Top-ranked LSU lost its football game yesterday, meaning that the winner of today's matchup between #2 Kansas and #3 Missouri will likely be the #1 ranked team in the polls on Monday morning. The computer-weighted BCS may have a different one loss team on top -- West Virginia, maybe, or even Ohio State -- should Missouri beat Kansas.
As a fair-weather KU football fan, this is unbelievable -- and pretty clearly unfair.
In football, teams are not required to play an equal number of home and road games. Outside of their conference, teams can play all home games if they can arrange enough visiting opponents. This season, Kansas played 4 home games before the Big 12 season began.
Moreover, there's very little effort at scheduling parity. Indeed, outside of conference games, program athletic directors (likely in consultation with the head football coach) make their own schedules.
Presumably, these administrators try to maximize wins and revenues, which must be correlated. After all, Kansas-Missouri will be played at 8 pm on ABC-TV tonight. My guess is that broadcasting this particular game on national prime-time TV was not planned back in August.
Non-conference high profile program matchups like USC-Nebraska only make sense because of the revenues they generate. Otherwise, good teams have an incentive to play weaker opposition and rack up wins. The BCS computer is supposed to compensate for this by awarding teams for beating quality foes, but it still gives great weight to the voters in the polls and the 2007 Kansas record proves that, ultimately, wins are better than losses under any circumstance.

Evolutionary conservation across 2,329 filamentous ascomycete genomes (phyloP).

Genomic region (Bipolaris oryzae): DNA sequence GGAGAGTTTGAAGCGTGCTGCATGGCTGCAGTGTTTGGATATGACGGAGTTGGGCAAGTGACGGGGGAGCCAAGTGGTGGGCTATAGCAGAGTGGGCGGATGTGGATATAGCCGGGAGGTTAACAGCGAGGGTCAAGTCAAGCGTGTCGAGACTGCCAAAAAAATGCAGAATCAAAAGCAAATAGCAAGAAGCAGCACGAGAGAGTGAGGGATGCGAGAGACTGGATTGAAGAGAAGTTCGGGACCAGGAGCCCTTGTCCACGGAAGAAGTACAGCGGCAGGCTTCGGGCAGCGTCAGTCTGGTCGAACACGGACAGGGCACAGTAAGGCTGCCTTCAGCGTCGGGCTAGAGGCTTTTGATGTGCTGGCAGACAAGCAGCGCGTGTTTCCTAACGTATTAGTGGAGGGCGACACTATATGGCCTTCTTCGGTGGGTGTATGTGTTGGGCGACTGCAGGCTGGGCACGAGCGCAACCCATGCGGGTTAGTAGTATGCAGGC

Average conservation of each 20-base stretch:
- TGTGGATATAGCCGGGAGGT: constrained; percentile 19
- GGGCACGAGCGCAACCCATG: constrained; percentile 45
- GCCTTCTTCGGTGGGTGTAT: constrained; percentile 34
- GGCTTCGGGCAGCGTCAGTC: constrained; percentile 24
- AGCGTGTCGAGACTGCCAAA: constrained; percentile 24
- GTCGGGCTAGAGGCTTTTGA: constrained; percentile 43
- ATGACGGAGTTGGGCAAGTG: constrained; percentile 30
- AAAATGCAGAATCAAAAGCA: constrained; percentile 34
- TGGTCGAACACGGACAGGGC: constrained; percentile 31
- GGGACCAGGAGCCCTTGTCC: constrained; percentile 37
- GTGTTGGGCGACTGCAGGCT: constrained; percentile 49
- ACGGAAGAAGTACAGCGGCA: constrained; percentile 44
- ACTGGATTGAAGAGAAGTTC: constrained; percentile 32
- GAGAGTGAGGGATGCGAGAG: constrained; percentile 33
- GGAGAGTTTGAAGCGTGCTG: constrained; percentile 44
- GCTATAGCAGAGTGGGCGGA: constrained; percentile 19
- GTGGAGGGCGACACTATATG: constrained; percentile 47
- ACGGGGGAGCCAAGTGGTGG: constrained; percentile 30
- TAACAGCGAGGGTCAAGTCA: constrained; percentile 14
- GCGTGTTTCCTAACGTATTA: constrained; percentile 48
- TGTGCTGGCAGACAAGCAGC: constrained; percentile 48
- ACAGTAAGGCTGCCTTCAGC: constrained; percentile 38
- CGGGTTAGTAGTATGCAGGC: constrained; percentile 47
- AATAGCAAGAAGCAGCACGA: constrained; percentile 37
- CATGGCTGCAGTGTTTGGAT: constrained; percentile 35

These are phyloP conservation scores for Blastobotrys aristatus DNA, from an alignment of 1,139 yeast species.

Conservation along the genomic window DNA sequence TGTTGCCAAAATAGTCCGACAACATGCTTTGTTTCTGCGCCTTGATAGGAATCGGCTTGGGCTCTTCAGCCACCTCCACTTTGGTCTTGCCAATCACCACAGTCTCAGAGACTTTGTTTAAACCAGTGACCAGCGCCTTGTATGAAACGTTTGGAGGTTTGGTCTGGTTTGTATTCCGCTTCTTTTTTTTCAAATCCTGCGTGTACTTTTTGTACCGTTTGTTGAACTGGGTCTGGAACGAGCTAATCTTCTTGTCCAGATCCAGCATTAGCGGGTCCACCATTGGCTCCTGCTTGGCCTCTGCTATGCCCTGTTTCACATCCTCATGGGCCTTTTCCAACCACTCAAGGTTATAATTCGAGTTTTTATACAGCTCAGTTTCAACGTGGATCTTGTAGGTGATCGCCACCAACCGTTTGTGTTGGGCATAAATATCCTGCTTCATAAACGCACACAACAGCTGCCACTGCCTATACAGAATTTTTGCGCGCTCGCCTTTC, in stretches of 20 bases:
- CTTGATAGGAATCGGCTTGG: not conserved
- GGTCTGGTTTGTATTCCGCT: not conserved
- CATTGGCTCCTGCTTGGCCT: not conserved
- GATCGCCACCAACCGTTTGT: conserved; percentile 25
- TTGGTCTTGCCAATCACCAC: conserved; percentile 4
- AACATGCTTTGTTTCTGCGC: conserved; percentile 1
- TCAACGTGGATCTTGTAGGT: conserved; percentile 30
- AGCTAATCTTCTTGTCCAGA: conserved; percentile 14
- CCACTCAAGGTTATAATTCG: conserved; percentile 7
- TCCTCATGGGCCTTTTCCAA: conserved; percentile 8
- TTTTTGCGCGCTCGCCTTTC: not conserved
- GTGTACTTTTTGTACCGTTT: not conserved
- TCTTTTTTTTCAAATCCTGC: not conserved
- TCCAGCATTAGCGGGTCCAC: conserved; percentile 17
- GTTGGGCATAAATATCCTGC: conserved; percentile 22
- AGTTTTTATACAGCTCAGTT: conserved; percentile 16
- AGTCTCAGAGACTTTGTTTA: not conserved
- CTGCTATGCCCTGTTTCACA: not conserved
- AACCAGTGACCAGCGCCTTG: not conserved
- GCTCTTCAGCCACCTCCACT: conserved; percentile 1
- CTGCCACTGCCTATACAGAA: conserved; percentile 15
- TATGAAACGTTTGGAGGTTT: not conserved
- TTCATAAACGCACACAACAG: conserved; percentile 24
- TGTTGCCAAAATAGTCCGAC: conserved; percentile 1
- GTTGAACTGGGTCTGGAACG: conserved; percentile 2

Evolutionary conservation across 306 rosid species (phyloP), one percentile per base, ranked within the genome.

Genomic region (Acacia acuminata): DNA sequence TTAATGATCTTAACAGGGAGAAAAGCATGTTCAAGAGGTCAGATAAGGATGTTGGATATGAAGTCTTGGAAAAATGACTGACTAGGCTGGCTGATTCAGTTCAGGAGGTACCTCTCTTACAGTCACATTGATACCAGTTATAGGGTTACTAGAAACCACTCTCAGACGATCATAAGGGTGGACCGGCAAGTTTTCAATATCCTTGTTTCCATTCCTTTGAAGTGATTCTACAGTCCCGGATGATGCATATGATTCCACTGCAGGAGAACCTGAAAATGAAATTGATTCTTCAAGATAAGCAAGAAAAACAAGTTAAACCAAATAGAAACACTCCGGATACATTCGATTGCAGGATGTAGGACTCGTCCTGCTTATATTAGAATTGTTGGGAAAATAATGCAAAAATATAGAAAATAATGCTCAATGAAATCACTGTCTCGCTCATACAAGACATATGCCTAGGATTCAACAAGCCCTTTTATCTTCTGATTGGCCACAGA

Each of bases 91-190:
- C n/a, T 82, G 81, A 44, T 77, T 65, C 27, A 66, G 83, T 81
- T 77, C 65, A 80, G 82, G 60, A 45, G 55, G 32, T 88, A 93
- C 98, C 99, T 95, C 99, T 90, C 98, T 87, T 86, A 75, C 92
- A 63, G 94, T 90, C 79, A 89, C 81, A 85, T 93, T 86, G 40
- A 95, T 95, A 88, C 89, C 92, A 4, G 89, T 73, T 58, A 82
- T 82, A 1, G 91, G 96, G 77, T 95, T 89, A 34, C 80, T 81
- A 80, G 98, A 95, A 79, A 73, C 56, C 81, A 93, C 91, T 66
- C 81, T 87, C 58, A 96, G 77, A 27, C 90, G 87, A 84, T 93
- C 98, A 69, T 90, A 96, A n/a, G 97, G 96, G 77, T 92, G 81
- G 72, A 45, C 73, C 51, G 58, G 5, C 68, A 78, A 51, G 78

This year, Kansas played and crushed Central Michigan (7-5, first in MAC West), Southeastern Louisiana (3-8), Toledo (5-7), and Florida International (0-10).
Effectively, this schedule created few risks for Kansas (though KU did lose to Toledo last season). The team only had 8 regular season games against major conference schools -- all within the context of their regular Big 12 schedule. Due to the luck of the draw, they played Baylor, Texas A&M, and Oklahoma State in their three games versus the Big 12 South.
Note that the list includes neither Texas nor Oklahoma. Luck of the draw in 2007!
Of course, to be fair, note that Texas lost to A&M and Kansas will play OU for the Big 12 championship if both teams win this weekend.
In any event, college football is obviously a big business and the idea that athletic directors of major programs can engineer their own schedules so as to maximize winning (and thus profit) is anti-competitive.
Incidentally, this same critique applies to college basketball. Through the first week of January, the local University of Louisville Cardinals will play 9 home games, one true road game, and three games on neutral courts (two in a tournament and one just up the road in Indy's John Wooden Tradition).
Through the end of December, Kansas plays 10 basketball games in Lawrence, another in KC, and two on the road. Anyone wanna bet that KU will be ranked in the top five in hoops entering the first week in January?
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